Cooper leads South Carolina with 887 yards and seven touchdowns this season. With South Carolina out of postseason contention, Cooper will likely fall shy of his 2014 total of 1,136 yards (if he matches that, good night to Clemson’s title hopes), but he could have a chance to tie his team-leading nine touchdown mark from a season ago.

Gary Patterson wants a six or eight-team playoff

Gary Patterson

Last year TCU’s Gary Patterson took the high road when his 11-1 Horned Frogs, declared co-champions of the Big 12 with Baylor, were passed over by Ohio State for the fourth and final spot in the College Football Playoff. While he may not have been happy about the end result of the first playoff selection process, TCU took care of sending a message by hammering Ole Miss in the Peach Bowl. Fast forward to today. Patterson and TCU are nowhere close to being in the playoff discussion now with two losses, but the head coach in Fort Worth knows his conference is at risk of being left out of the playoff fun for a second straight season, and he is backing a call for expansion of the playoff field.

“I’m not going to be a person who’s going to be an advocate of the four after this season,” Patterson said (you can see video of Patterson’s full comments via The Star-Telegram). “I think you need to take the winner of all five [power conferences] and then you have an at-large or three more and have either a six or an eight [team playoff]. I think we need to take people’s opinions out of it and what you do during a season is what gives you the opportunity to play into it. Then I think it’s a lot easier. ThenI think a lot of people would be a lot happier.”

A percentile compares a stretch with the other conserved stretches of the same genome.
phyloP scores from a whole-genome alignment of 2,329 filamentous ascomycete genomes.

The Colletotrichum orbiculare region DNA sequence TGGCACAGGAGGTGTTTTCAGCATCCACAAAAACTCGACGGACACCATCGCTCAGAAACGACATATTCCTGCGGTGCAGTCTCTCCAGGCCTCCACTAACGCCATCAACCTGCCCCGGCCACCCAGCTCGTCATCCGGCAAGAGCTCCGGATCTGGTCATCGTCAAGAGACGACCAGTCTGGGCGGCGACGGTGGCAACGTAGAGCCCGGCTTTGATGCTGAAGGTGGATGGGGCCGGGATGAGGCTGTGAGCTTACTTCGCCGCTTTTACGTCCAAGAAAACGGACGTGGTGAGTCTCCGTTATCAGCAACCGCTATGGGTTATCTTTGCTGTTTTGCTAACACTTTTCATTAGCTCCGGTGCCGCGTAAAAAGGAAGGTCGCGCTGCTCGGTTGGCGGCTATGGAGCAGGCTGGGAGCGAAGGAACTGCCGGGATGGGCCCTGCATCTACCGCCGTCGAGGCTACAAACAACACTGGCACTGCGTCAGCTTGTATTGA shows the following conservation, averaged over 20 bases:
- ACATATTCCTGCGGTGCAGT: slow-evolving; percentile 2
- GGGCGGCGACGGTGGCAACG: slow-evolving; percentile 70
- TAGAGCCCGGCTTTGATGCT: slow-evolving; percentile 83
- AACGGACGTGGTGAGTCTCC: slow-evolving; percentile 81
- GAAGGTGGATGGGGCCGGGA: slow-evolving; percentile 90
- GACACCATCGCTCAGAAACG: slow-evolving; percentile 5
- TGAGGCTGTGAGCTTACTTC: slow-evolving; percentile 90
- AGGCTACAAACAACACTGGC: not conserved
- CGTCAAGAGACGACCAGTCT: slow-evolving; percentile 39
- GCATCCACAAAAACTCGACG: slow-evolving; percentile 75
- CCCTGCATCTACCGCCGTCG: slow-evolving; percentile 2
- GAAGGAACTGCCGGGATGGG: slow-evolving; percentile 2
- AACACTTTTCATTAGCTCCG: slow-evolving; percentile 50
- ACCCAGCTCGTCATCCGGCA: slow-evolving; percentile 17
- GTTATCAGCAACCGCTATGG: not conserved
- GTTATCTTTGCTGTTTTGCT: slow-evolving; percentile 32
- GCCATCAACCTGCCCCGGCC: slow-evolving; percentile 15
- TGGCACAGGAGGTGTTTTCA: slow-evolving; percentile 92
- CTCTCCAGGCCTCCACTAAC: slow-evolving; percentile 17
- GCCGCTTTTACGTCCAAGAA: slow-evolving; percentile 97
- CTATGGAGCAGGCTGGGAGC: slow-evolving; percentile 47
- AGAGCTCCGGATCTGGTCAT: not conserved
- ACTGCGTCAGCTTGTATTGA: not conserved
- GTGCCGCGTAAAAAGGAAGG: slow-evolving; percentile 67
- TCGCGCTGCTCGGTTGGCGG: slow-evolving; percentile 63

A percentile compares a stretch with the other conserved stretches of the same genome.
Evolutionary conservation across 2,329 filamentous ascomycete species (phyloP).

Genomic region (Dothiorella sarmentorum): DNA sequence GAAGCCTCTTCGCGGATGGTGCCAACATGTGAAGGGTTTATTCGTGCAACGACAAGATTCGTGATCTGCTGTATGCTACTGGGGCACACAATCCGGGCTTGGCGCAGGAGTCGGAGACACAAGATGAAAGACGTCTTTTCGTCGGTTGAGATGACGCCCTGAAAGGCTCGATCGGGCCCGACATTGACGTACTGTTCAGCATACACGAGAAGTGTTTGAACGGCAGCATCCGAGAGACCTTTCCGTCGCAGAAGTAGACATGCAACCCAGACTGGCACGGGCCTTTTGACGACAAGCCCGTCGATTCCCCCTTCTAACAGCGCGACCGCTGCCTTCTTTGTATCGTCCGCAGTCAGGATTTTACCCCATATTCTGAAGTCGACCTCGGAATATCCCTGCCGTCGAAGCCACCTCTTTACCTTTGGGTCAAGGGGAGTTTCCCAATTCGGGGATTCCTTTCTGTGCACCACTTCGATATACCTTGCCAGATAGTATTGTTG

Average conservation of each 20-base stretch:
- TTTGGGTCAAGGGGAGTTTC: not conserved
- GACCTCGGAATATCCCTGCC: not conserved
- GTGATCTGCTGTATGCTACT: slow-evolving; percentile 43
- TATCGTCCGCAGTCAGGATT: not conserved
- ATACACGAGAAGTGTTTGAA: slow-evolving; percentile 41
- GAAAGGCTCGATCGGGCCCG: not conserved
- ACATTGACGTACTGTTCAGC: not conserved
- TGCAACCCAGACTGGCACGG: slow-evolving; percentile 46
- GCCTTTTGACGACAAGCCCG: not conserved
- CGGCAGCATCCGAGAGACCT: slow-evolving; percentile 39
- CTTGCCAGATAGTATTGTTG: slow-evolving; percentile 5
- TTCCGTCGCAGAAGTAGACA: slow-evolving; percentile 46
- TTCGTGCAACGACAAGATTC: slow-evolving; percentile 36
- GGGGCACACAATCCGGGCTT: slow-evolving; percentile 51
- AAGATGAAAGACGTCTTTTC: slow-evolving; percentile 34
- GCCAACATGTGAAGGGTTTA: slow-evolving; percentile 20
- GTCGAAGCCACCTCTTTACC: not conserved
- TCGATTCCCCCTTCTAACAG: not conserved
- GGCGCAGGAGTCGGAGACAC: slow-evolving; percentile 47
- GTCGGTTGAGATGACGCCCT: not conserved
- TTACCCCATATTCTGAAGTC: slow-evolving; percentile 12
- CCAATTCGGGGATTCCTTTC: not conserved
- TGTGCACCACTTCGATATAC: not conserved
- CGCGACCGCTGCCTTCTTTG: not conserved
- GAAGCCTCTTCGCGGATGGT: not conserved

The playoff rankings will be updated later tonight, and one spot will open up after Ohio State was knocked down by Michigan State this past weekend. That spot may not go to the Big 12 as the season draws to a close however, as Iowa is undefeated and Michigan State has a pretty strong one-loss argument to make as well, leaving Oklahoma and Baylor wondering where exactly each will fall in the updated rankings (Oklahoma has a shot of sneaking into the top four, it should be recognized). We already knew one power conference was going to be left out with five power conferences and just four spots to fill. Notre Dame remaining in the playoff picture makes things a bit more nervous for conferences on the fringe like the Big 12 (and the Big Ten), and could also spark expansion of the playoff field sooner than the College Football Playoff would have you believe.

The bottom line is this. There is no perfect way of crowning a college football champion, and there likely never will be. However, if the Big 12 is left out once again while another one or two one-loss teams get a spot, then the Big 12 should start gathering support and finding allies to fight for playoff expansion as soon as possible.